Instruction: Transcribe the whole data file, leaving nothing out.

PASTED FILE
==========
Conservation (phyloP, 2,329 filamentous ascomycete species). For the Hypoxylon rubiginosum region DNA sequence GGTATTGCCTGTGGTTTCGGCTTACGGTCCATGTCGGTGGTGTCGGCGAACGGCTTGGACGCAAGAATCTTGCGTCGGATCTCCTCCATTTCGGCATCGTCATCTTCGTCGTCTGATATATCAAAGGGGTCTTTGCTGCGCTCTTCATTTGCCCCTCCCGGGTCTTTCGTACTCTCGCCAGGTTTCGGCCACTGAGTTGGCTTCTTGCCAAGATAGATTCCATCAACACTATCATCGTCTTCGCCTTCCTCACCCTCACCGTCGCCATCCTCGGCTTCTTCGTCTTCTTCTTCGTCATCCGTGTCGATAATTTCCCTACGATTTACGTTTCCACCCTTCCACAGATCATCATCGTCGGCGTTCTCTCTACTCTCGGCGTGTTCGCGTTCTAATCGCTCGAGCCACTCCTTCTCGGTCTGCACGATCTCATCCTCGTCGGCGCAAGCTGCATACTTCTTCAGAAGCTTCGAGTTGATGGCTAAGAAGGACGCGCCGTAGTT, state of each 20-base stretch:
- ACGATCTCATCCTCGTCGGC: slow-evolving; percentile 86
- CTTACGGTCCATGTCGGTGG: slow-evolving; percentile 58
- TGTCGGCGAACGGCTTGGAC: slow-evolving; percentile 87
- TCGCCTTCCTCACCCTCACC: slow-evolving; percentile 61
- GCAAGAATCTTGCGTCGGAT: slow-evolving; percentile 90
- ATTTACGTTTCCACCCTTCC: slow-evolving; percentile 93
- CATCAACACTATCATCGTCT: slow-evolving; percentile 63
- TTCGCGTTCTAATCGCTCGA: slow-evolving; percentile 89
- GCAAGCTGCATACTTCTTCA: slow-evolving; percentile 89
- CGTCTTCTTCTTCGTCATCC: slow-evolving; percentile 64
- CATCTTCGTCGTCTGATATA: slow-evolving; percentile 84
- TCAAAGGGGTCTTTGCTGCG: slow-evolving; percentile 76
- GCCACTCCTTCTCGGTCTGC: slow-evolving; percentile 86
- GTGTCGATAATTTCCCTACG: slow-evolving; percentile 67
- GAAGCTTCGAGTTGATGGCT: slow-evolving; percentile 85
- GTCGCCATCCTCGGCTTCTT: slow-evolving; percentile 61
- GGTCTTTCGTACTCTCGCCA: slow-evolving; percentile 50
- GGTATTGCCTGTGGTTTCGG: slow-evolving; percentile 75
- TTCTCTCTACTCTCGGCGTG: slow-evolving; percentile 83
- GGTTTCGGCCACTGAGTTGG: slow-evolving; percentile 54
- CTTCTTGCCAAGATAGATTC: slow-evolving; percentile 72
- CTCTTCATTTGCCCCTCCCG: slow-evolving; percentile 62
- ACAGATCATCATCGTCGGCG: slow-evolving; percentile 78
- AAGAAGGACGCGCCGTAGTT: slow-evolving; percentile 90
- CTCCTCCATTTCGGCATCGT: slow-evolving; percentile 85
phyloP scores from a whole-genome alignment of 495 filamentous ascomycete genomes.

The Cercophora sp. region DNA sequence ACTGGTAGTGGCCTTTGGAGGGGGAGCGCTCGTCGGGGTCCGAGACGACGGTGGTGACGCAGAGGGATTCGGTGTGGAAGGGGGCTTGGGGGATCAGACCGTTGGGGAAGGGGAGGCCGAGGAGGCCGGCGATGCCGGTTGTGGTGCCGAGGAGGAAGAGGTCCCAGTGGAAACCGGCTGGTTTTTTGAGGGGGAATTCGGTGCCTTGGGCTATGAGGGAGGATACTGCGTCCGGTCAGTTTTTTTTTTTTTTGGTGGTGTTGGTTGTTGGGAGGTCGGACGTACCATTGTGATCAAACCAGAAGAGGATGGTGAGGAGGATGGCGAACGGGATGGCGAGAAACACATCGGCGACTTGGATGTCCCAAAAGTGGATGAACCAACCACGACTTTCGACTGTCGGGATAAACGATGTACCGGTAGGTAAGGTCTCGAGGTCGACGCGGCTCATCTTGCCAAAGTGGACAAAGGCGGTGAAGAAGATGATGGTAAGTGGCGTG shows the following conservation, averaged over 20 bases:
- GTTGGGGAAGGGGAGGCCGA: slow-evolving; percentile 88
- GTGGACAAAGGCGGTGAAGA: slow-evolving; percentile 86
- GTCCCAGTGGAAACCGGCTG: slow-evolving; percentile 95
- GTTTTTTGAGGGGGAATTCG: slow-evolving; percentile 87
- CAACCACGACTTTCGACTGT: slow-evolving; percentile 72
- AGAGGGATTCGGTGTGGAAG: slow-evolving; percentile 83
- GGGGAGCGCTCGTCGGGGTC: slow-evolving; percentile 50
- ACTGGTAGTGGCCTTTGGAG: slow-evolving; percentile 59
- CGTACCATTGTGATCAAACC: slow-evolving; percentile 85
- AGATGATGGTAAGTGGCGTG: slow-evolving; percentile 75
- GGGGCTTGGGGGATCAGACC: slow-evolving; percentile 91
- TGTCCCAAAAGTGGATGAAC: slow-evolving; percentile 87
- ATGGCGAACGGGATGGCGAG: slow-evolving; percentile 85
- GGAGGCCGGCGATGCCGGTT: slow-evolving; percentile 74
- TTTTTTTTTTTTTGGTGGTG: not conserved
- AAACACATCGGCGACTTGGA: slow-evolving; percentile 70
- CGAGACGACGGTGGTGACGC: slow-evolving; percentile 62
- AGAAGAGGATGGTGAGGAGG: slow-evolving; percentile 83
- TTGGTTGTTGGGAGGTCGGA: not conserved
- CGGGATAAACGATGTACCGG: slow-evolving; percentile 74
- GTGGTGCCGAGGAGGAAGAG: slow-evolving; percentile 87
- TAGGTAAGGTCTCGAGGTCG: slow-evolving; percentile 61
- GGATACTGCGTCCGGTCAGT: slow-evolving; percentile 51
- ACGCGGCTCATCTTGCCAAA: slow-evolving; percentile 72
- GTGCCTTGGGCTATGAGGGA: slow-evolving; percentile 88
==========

Conservation (phyloP, 2,329 filamentous ascomycete species). For the Hypoxylon rubiginosum region DNA sequence GGTATTGCCTGTGGTTTCGGCTTACGGTCCATGTCGGTGGTGTCGGCGAACGGCTTGGACGCAAGAATCTTGCGTCGGATCTCCTCCATTTCGGCATCGTCATCTTCGTCGTCTGATATATCAAAGGGGTCTTTGCTGCGCTCTTCATTTGCCCCTCCCGGGTCTTTCGTACTCTCGCCAGGTTTCGGCCACTGAGTTGGCTTCTTGCCAAGATAGATTCCATCAACACTATCATCGTCTTCGCCTTCCTCACCCTCACCGTCGCCATCCTCGGCTTCTTCGTCTTCTTCTTCGTCATCCGTGTCGATAATTTCCCTACGATTTACGTTTCCACCCTTCCACAGATCATCATCGTCGGCGTTCTCTCTACTCTCGGCGTGTTCGCGTTCTAATCGCTCGAGCCACTCCTTCTCGGTCTGCACGATCTCATCCTCGTCGGCGCAAGCTGCATACTTCTTCAGAAGCTTCGAGTTGATGGCTAAGAAGGACGCGCCGTAGTT, state of each 20-base stretch:
- ACGATCTCATCCTCGTCGGC: slow-evolving; percentile 86
- CTTACGGTCCATGTCGGTGG: slow-evolving; percentile 58
- TGTCGGCGAACGGCTTGGAC: slow-evolving; percentile 87
- TCGCCTTCCTCACCCTCACC: slow-evolving; percentile 61
- GCAAGAATCTTGCGTCGGAT: slow-evolving; percentile 90
- ATTTACGTTTCCACCCTTCC: slow-evolving; percentile 93
- CATCAACACTATCATCGTCT: slow-evolving; percentile 63
- TTCGCGTTCTAATCGCTCGA: slow-evolving; percentile 89
- GCAAGCTGCATACTTCTTCA: slow-evolving; percentile 89
- CGTCTTCTTCTTCGTCATCC: slow-evolving; percentile 64
- CATCTTCGTCGTCTGATATA: slow-evolving; percentile 84
- TCAAAGGGGTCTTTGCTGCG: slow-evolving; percentile 76
- GCCACTCCTTCTCGGTCTGC: slow-evolving; percentile 86
- GTGTCGATAATTTCCCTACG: slow-evolving; percentile 67
- GAAGCTTCGAGTTGATGGCT: slow-evolving; percentile 85
- GTCGCCATCCTCGGCTTCTT: slow-evolving; percentile 61
- GGTCTTTCGTACTCTCGCCA: slow-evolving; percentile 50
- GGTATTGCCTGTGGTTTCGG: slow-evolving; percentile 75
- TTCTCTCTACTCTCGGCGTG: slow-evolving; percentile 83
- GGTTTCGGCCACTGAGTTGG: slow-evolving; percentile 54
- CTTCTTGCCAAGATAGATTC: slow-evolving; percentile 72
- CTCTTCATTTGCCCCTCCCG: slow-evolving; percentile 62
- ACAGATCATCATCGTCGGCG: slow-evolving; percentile 78
- AAGAAGGACGCGCCGTAGTT: slow-evolving; percentile 90
- CTCCTCCATTTCGGCATCGT: slow-evolving; percentile 85
phyloP scores from a whole-genome alignment of 495 filamentous ascomycete genomes.

The Cercophora sp. region DNA sequence ACTGGTAGTGGCCTTTGGAGGGGGAGCGCTCGTCGGGGTCCGAGACGACGGTGGTGACGCAGAGGGATTCGGTGTGGAAGGGGGCTTGGGGGATCAGACCGTTGGGGAAGGGGAGGCCGAGGAGGCCGGCGATGCCGGTTGTGGTGCCGAGGAGGAAGAGGTCCCAGTGGAAACCGGCTGGTTTTTTGAGGGGGAATTCGGTGCCTTGGGCTATGAGGGAGGATACTGCGTCCGGTCAGTTTTTTTTTTTTTTGGTGGTGTTGGTTGTTGGGAGGTCGGACGTACCATTGTGATCAAACCAGAAGAGGATGGTGAGGAGGATGGCGAACGGGATGGCGAGAAACACATCGGCGACTTGGATGTCCCAAAAGTGGATGAACCAACCACGACTTTCGACTGTCGGGATAAACGATGTACCGGTAGGTAAGGTCTCGAGGTCGACGCGGCTCATCTTGCCAAAGTGGACAAAGGCGGTGAAGAAGATGATGGTAAGTGGCGTG shows the following conservation, averaged over 20 bases:
- GTTGGGGAAGGGGAGGCCGA: slow-evolving; percentile 88
- GTGGACAAAGGCGGTGAAGA: slow-evolving; percentile 86
- GTCCCAGTGGAAACCGGCTG: slow-evolving; percentile 95
- GTTTTTTGAGGGGGAATTCG: slow-evolving; percentile 87
- CAACCACGACTTTCGACTGT: slow-evolving; percentile 72
- AGAGGGATTCGGTGTGGAAG: slow-evolving; percentile 83
- GGGGAGCGCTCGTCGGGGTC: slow-evolving; percentile 50
- ACTGGTAGTGGCCTTTGGAG: slow-evolving; percentile 59
- CGTACCATTGTGATCAAACC: slow-evolving; percentile 85
- AGATGATGGTAAGTGGCGTG: slow-evolving; percentile 75
- GGGGCTTGGGGGATCAGACC: slow-evolving; percentile 91
- TGTCCCAAAAGTGGATGAAC: slow-evolving; percentile 87
- ATGGCGAACGGGATGGCGAG: slow-evolving; percentile 85
- GGAGGCCGGCGATGCCGGTT: slow-evolving; percentile 74
- TTTTTTTTTTTTTGGTGGTG: not conserved
- AAACACATCGGCGACTTGGA: slow-evolving; percentile 70
- CGAGACGACGGTGGTGACGC: slow-evolving; percentile 62
- AGAAGAGGATGGTGAGGAGG: slow-evolving; percentile 83
- TTGGTTGTTGGGAGGTCGGA: not conserved
- CGGGATAAACGATGTACCGG: slow-evolving; percentile 74
- GTGGTGCCGAGGAGGAAGAG: slow-evolving; percentile 87
- TAGGTAAGGTCTCGAGGTCG: slow-evolving; percentile 61
- GGATACTGCGTCCGGTCAGT: slow-evolving; percentile 51
- ACGCGGCTCATCTTGCCAAA: slow-evolving; percentile 72
- GTGCCTTGGGCTATGAGGGA: slow-evolving; percentile 88